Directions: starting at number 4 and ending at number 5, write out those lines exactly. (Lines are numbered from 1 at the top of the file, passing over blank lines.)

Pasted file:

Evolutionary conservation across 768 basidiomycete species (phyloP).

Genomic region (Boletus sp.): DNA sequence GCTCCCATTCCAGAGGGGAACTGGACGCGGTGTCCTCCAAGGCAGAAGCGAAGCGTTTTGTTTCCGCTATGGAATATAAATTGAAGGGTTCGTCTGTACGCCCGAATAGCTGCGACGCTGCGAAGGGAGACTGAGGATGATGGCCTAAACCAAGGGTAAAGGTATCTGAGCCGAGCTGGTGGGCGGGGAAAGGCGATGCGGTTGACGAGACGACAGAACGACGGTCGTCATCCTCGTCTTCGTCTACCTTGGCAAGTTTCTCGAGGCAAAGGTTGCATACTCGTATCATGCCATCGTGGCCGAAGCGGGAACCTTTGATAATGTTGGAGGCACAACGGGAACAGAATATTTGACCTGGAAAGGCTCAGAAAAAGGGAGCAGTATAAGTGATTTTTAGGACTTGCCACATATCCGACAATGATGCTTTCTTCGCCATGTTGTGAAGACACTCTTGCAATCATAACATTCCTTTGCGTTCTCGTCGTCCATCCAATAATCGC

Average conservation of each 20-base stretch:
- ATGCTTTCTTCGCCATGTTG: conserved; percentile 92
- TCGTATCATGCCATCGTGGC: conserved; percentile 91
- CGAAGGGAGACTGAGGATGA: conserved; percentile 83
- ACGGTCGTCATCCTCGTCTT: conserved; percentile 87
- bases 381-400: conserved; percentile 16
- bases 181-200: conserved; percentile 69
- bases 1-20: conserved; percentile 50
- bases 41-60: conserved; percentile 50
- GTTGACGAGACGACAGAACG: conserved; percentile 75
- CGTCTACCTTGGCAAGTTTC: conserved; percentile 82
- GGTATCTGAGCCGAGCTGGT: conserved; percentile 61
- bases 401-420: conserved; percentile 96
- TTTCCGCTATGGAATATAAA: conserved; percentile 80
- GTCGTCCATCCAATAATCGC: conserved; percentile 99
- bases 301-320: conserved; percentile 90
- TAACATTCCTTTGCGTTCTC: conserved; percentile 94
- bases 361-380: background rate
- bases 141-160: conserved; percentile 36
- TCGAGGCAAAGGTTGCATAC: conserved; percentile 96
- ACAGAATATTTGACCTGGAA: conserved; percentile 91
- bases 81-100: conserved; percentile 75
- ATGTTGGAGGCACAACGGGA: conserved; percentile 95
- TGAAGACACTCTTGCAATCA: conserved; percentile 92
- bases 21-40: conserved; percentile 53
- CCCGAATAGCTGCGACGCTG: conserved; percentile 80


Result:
- ATGCTTTCTTCGCCATGTTG: conserved; percentile 92
- TCGTATCATGCCATCGTGGC: conserved; percentile 91